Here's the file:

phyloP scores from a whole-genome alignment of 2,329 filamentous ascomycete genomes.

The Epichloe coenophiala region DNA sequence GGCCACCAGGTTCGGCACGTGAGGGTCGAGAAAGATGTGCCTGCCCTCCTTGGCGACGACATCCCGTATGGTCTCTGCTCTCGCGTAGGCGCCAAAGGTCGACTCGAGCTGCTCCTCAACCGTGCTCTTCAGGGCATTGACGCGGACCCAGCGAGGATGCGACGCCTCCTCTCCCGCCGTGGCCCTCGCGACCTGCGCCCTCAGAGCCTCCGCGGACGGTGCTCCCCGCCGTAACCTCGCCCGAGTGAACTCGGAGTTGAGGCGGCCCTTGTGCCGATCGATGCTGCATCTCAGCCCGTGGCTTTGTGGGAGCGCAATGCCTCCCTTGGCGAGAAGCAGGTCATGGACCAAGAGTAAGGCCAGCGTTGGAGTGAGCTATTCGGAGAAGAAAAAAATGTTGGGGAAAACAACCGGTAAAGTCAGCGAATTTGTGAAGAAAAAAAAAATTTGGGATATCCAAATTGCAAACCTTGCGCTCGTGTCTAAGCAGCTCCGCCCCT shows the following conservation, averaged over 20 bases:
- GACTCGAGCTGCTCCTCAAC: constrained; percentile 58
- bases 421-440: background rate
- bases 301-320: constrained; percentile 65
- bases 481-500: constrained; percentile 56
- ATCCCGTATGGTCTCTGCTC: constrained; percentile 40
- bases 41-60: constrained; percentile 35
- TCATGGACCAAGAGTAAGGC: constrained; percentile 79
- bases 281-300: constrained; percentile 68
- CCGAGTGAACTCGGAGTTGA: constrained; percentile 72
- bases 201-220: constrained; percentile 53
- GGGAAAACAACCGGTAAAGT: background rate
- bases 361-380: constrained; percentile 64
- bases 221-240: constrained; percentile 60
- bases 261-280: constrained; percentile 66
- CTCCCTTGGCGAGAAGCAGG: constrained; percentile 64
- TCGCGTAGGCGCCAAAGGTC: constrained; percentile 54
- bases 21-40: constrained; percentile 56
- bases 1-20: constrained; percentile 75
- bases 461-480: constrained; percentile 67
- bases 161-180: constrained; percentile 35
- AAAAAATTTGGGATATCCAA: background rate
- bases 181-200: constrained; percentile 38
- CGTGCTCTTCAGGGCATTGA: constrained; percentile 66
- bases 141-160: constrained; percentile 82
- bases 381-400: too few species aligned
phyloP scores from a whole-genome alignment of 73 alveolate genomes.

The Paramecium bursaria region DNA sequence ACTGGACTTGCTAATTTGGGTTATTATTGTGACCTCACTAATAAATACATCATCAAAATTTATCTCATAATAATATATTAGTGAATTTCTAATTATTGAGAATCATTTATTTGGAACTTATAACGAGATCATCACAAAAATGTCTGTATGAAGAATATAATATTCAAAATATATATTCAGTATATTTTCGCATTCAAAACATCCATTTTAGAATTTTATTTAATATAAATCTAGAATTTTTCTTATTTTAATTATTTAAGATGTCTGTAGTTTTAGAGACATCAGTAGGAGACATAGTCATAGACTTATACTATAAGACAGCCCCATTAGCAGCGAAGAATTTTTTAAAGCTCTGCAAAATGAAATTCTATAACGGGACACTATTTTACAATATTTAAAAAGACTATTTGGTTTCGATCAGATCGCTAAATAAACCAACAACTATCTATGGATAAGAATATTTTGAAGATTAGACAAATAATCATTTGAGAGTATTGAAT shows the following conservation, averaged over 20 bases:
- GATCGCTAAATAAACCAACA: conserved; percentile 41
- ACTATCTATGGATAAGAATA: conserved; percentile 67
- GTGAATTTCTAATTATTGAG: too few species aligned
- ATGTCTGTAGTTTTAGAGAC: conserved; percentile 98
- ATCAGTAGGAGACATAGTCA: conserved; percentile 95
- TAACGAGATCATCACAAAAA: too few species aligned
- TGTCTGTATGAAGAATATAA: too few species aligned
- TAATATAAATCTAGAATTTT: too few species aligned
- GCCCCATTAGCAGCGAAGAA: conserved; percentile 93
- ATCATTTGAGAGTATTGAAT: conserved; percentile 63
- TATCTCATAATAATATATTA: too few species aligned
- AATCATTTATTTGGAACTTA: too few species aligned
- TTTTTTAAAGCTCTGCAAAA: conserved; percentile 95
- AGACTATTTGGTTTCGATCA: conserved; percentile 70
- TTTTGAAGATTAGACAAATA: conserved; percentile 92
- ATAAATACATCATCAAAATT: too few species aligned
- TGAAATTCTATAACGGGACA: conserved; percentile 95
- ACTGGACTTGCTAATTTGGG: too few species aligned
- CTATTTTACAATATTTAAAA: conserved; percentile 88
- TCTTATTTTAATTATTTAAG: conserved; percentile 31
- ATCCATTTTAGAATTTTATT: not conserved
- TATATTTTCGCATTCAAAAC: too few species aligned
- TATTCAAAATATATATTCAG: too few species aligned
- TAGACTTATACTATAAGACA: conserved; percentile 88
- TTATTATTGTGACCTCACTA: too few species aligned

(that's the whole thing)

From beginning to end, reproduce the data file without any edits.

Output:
phyloP scores from a whole-genome alignment of 2,329 filamentous ascomycete genomes.

The Epichloe coenophiala region DNA sequence GGCCACCAGGTTCGGCACGTGAGGGTCGAGAAAGATGTGCCTGCCCTCCTTGGCGACGACATCCCGTATGGTCTCTGCTCTCGCGTAGGCGCCAAAGGTCGACTCGAGCTGCTCCTCAACCGTGCTCTTCAGGGCATTGACGCGGACCCAGCGAGGATGCGACGCCTCCTCTCCCGCCGTGGCCCTCGCGACCTGCGCCCTCAGAGCCTCCGCGGACGGTGCTCCCCGCCGTAACCTCGCCCGAGTGAACTCGGAGTTGAGGCGGCCCTTGTGCCGATCGATGCTGCATCTCAGCCCGTGGCTTTGTGGGAGCGCAATGCCTCCCTTGGCGAGAAGCAGGTCATGGACCAAGAGTAAGGCCAGCGTTGGAGTGAGCTATTCGGAGAAGAAAAAAATGTTGGGGAAAACAACCGGTAAAGTCAGCGAATTTGTGAAGAAAAAAAAAATTTGGGATATCCAAATTGCAAACCTTGCGCTCGTGTCTAAGCAGCTCCGCCCCT shows the following conservation, averaged over 20 bases:
- GACTCGAGCTGCTCCTCAAC: constrained; percentile 58
- bases 421-440: background rate
- bases 301-320: constrained; percentile 65
- bases 481-500: constrained; percentile 56
- ATCCCGTATGGTCTCTGCTC: constrained; percentile 40
- bases 41-60: constrained; percentile 35
- TCATGGACCAAGAGTAAGGC: constrained; percentile 79
- bases 281-300: constrained; percentile 68
- CCGAGTGAACTCGGAGTTGA: constrained; percentile 72
- bases 201-220: constrained; percentile 53
- GGGAAAACAACCGGTAAAGT: background rate
- bases 361-380: constrained; percentile 64
- bases 221-240: constrained; percentile 60
- bases 261-280: constrained; percentile 66
- CTCCCTTGGCGAGAAGCAGG: constrained; percentile 64
- TCGCGTAGGCGCCAAAGGTC: constrained; percentile 54
- bases 21-40: constrained; percentile 56
- bases 1-20: constrained; percentile 75
- bases 461-480: constrained; percentile 67
- bases 161-180: constrained; percentile 35
- AAAAAATTTGGGATATCCAA: background rate
- bases 181-200: constrained; percentile 38
- CGTGCTCTTCAGGGCATTGA: constrained; percentile 66
- bases 141-160: constrained; percentile 82
- bases 381-400: too few species aligned
phyloP scores from a whole-genome alignment of 73 alveolate genomes.

The Paramecium bursaria region DNA sequence ACTGGACTTGCTAATTTGGGTTATTATTGTGACCTCACTAATAAATACATCATCAAAATTTATCTCATAATAATATATTAGTGAATTTCTAATTATTGAGAATCATTTATTTGGAACTTATAACGAGATCATCACAAAAATGTCTGTATGAAGAATATAATATTCAAAATATATATTCAGTATATTTTCGCATTCAAAACATCCATTTTAGAATTTTATTTAATATAAATCTAGAATTTTTCTTATTTTAATTATTTAAGATGTCTGTAGTTTTAGAGACATCAGTAGGAGACATAGTCATAGACTTATACTATAAGACAGCCCCATTAGCAGCGAAGAATTTTTTAAAGCTCTGCAAAATGAAATTCTATAACGGGACACTATTTTACAATATTTAAAAAGACTATTTGGTTTCGATCAGATCGCTAAATAAACCAACAACTATCTATGGATAAGAATATTTTGAAGATTAGACAAATAATCATTTGAGAGTATTGAAT shows the following conservation, averaged over 20 bases:
- GATCGCTAAATAAACCAACA: conserved; percentile 41
- ACTATCTATGGATAAGAATA: conserved; percentile 67
- GTGAATTTCTAATTATTGAG: too few species aligned
- ATGTCTGTAGTTTTAGAGAC: conserved; percentile 98
- ATCAGTAGGAGACATAGTCA: conserved; percentile 95
- TAACGAGATCATCACAAAAA: too few species aligned
- TGTCTGTATGAAGAATATAA: too few species aligned
- TAATATAAATCTAGAATTTT: too few species aligned
- GCCCCATTAGCAGCGAAGAA: conserved; percentile 93
- ATCATTTGAGAGTATTGAAT: conserved; percentile 63
- TATCTCATAATAATATATTA: too few species aligned
- AATCATTTATTTGGAACTTA: too few species aligned
- TTTTTTAAAGCTCTGCAAAA: conserved; percentile 95
- AGACTATTTGGTTTCGATCA: conserved; percentile 70
- TTTTGAAGATTAGACAAATA: conserved; percentile 92
- ATAAATACATCATCAAAATT: too few species aligned
- TGAAATTCTATAACGGGACA: conserved; percentile 95
- ACTGGACTTGCTAATTTGGG: too few species aligned
- CTATTTTACAATATTTAAAA: conserved; percentile 88
- TCTTATTTTAATTATTTAAG: conserved; percentile 31
- ATCCATTTTAGAATTTTATT: not conserved
- TATATTTTCGCATTCAAAAC: too few species aligned
- TATTCAAAATATATATTCAG: too few species aligned
- TAGACTTATACTATAAGACA: conserved; percentile 88
- TTATTATTGTGACCTCACTA: too few species aligned